Architecture tours build up local pride
Rachel Carlson, Beat Reporter
Thanks to some local architects and historians, at least 30 Winnipeggers will be able to knock down the competition at their next trivia night.
On the evening of Sept. 2, about 30 people gathered in the shadow of the Lombard Building to embark on a 20-block tour of the Exchange District. Hosted by the Winnipeg Architecture Foundation (WAF), the tour is one of a free series aiming to deepen civic pride and connectedness, said WAF director Susan Algie.
“There’s a whole range of history in the Exchange District,” said Algie. “There’s little tiny buildings that were the first generation right on through to the most contemporary. They’re going to tell you the history and dynamism of the city, the optimism of the city.”
The tour opened at the Customs Examining Warehouse on the corner of Bannatyne Avenue and Rorie Street where goods, both hazardous and mundane, passed through government inspection and taxation. Customs examining predates income tax and made the federal government a lot of money, said architectural historian, Sheila Grover.
‘That building is concrete and steel and it is virtually bomb proof,” said Grover. “There would be contraband, there would be dangerous stuff, and then there would be the regular materials to collect customs and excise.”
The cluster of buildings that include the imposing Winnipeg Grain Exchange and the Ashdown Warehouse embody a spirit of enterprise unique to Winnipeg, said historian Greg Thomas.
“When you think of the development of wealth in Manitoba, the first generation came primarily from Ontario and Quebec and Great Britain in the 1880s,” said Thomas. “They really believed ‘we can do this ourselves,’ so we had a very strong entrepreneurial class here and these buildings are reflections of that.”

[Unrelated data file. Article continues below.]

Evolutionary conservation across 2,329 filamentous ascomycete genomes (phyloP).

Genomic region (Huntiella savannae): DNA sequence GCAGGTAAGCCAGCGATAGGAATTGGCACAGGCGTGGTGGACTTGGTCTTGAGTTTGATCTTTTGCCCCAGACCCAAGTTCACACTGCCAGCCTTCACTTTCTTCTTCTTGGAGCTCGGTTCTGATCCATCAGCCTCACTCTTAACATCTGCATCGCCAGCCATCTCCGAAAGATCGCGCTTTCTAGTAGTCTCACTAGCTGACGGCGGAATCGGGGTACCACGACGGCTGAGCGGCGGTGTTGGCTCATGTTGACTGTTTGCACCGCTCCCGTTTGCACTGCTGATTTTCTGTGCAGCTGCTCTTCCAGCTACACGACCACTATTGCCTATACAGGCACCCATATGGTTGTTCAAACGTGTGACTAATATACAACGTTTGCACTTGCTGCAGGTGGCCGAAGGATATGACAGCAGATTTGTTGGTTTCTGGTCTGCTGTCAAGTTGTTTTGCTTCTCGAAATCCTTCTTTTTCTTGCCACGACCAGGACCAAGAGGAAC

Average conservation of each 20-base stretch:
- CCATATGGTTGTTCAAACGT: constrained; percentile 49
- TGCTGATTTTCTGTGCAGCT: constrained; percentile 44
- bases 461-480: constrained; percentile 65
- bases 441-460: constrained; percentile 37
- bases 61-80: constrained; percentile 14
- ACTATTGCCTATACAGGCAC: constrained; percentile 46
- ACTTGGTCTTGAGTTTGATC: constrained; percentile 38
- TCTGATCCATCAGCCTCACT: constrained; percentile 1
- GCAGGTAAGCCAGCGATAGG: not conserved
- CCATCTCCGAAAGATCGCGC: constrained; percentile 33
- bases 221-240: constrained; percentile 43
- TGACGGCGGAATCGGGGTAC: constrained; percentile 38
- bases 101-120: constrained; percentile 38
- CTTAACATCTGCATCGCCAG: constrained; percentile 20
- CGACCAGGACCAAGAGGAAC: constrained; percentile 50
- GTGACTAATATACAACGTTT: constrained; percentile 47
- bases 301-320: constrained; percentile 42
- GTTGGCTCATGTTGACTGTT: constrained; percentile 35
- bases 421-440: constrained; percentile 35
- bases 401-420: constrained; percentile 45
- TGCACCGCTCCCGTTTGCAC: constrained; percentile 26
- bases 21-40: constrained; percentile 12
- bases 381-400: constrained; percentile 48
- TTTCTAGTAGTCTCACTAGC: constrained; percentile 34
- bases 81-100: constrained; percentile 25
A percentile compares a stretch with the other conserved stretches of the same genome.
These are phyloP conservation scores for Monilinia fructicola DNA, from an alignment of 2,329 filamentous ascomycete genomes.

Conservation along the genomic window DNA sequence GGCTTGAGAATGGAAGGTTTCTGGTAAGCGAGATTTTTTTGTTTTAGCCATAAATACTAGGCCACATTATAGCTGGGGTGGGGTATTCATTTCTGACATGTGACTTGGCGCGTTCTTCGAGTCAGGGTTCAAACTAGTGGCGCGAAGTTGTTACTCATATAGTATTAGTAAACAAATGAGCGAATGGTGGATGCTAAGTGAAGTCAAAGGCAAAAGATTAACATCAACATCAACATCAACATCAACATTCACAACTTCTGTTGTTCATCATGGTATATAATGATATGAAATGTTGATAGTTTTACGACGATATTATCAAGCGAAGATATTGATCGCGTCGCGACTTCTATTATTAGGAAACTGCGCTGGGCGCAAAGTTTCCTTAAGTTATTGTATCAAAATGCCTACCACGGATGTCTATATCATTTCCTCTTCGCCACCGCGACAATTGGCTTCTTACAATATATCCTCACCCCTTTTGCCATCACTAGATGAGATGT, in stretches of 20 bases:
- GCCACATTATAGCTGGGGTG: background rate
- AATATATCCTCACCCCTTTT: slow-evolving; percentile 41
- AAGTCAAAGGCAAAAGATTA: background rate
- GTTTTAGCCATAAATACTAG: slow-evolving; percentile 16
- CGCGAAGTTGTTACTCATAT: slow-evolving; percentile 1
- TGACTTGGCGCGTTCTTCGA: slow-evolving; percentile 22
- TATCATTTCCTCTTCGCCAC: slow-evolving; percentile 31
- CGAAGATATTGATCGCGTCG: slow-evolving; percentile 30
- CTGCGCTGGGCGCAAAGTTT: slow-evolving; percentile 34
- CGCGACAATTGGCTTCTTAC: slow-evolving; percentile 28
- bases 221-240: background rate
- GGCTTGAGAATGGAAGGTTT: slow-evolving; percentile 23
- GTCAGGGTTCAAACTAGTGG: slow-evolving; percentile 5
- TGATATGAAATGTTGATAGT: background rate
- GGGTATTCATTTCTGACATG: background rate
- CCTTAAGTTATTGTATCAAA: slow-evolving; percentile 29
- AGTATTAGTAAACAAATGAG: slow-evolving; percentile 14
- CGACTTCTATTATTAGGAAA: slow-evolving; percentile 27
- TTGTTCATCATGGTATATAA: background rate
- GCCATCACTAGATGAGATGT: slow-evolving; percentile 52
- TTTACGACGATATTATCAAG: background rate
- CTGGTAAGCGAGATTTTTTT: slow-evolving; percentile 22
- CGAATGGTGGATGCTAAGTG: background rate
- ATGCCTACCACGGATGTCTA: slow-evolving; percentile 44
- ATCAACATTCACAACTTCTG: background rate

On Waterfront Drive, the tour assembles on the roundabout at the base of the Selkirk Settlers Monument to reflect on the difficult lives of early settlers.
“Those who survived were tough as nails,” said Grover. The bravery mixed with tragedy of the early settlers can’t be over stated.”
At Stephen Juba Park, the tour closes the gap between early history and present day. Here, the Greater Winnipeg Water District Aqueduct was put in service in 1919 and secured Winnipeg’s drinking supply from Shoal Lake.
“Manitobans and Winnipeggers benefited from that aqueduct and the engineering achievement,” said Thomas. “There’s been a lot in the news lately about it and future generations should know that story.”
On the west side of Main Street, the tour wraps up at the Union Bank Building, Canada’s oldest skyscraper, which now houses Paterson GlobalFoods Institute (PGI).
“It took a lot of imagination and a lot of leadership to get that going,” said Thomas.
For more information on WAF tours visit winnipegarchitecture.ca.
“These buildings are amazing if you really look,” said Algie. “They build pride and love for the city and we should be really proud.”